Set on the grounds of a preserved Roman hippodrome, a group of performing legionnaires, gladiators and charioteers try to hang on to Jordan's ancient past.  Jerash is ancient Gerasa, a prosperous city of the Roman Empire.  But as tourism continues to decline in the Middle East, the performers are faced with the harsh reality that each show may be their last.  The documentary short “The Battle of Jerash” takes you for a bizarre ride in a place you never thought would feel the effects of its tumultuous region.

Produced in 2019 by Archaeological Legacy Institute

Strata: Portraits of Humanity - Dec'19

This episode is currently not viewable online.

(1) In this episode of the ArchaeoDuck series, Chloe Duckworth takes us to the Roman Villa Borg in Germany, where Roman glass is being reconstructed in replica workshops by master glassblowers from around the world.  (2) Close to the Austrian border in northern Italy, the show’s hostess, Francesca Mazzalei, and Dr. Franco Marzatico explore the prehistory and history of the Alpine region of Trentino.  This is the second of two episodes, featuring ancient copper mining in the Bronze Age and silver mining in the Medieval Period.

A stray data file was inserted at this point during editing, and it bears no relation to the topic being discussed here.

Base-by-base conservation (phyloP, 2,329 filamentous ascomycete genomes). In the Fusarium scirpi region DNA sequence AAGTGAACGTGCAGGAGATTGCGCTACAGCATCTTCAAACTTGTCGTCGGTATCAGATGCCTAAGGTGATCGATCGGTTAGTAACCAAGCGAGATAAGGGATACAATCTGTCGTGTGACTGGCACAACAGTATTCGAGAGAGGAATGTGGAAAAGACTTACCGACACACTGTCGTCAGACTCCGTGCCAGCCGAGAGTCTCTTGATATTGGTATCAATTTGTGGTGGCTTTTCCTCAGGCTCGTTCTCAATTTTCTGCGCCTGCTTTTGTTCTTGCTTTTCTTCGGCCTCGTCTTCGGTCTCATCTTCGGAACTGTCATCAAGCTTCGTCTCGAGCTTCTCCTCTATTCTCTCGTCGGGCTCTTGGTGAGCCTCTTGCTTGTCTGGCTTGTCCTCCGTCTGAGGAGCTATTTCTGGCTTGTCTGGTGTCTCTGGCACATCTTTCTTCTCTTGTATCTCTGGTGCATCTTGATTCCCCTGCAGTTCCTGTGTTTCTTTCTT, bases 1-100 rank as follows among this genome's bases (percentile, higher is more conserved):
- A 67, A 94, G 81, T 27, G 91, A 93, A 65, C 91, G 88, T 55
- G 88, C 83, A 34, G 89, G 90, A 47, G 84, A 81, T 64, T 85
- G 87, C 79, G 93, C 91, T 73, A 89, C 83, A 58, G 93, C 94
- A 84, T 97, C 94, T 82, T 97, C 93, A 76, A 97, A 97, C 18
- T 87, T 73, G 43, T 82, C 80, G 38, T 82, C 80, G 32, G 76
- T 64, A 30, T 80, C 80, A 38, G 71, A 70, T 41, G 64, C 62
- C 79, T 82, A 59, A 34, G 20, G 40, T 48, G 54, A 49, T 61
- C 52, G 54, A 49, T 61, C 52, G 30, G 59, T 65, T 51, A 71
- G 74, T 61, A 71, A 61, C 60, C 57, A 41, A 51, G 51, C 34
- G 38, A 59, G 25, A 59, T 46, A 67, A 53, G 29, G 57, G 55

Produced in 2019 by Archaeological Legacy Institute

Strata: Portraits of Humanity - Nov'19

This episode is currently not viewable online.

(1) In this episode of the ArchaeoDuck series, Annelies Van de Ven lends us her expert take on archaeology and museums, and talks about some of the AMAZING fieldwork she has done as part of her research.  (2) Close to the Austrian border in northern Italy, the show’s hostess, Francesca, is instructed by Dr. Franco Marzatico on the prehistory of the Alpine region of Trento.  This is the first of two episodes, featuring Neanderthal and early Homo sapiens remains, stelae from the 3rd century BC and lake dwellers of the Neolithic.

Produced in 2019 by Archaeological Legacy Institute

Strata: Portraits of Humanity - Oct'19

This episode is currently not viewable online.

(1)  Dr. Chloe Duckworth, in her “ArchaeoDuck” vlog series, expounds on a glossary of archaeological terms, in this episode from Archaeometry to Geophysics.  (2) This film recounts the curious history of a 1st Century BC Egyptian mummy, covered in semi-legible hieroglyphs, which wound up in the “Library-Museum” of the village of Cazenovia in Madison County, New York.  The film covers the transport of this mummy to a nearby hospital for a series of CT scans, which determined the probable cause of death of the 19-25 year-old male named “Hen.”

Strata: Portraits of Humanity - Sep'19

This episode is currently not viewable online.

(1)  Dr. Chloe Duckworth, in her “ArchaeoDuck” series, suggests what to take when you're packing for archaeological fieldwork.  (2) In the mountains of northern Iraq, researchers from Heidelberg University employ drones and photogrammetry to document ancient Mesopotamian rock art, rock-hewn tombs and reliefs of ancient kings.  (3) Conductor Arash Fouladvand, historian of Persian Music, leads a London-based branch of the Bahar Peace Choir.  We follow Arash as he takes the choir through an 1100-year-old poem by the famous Persian poet, Rudaki.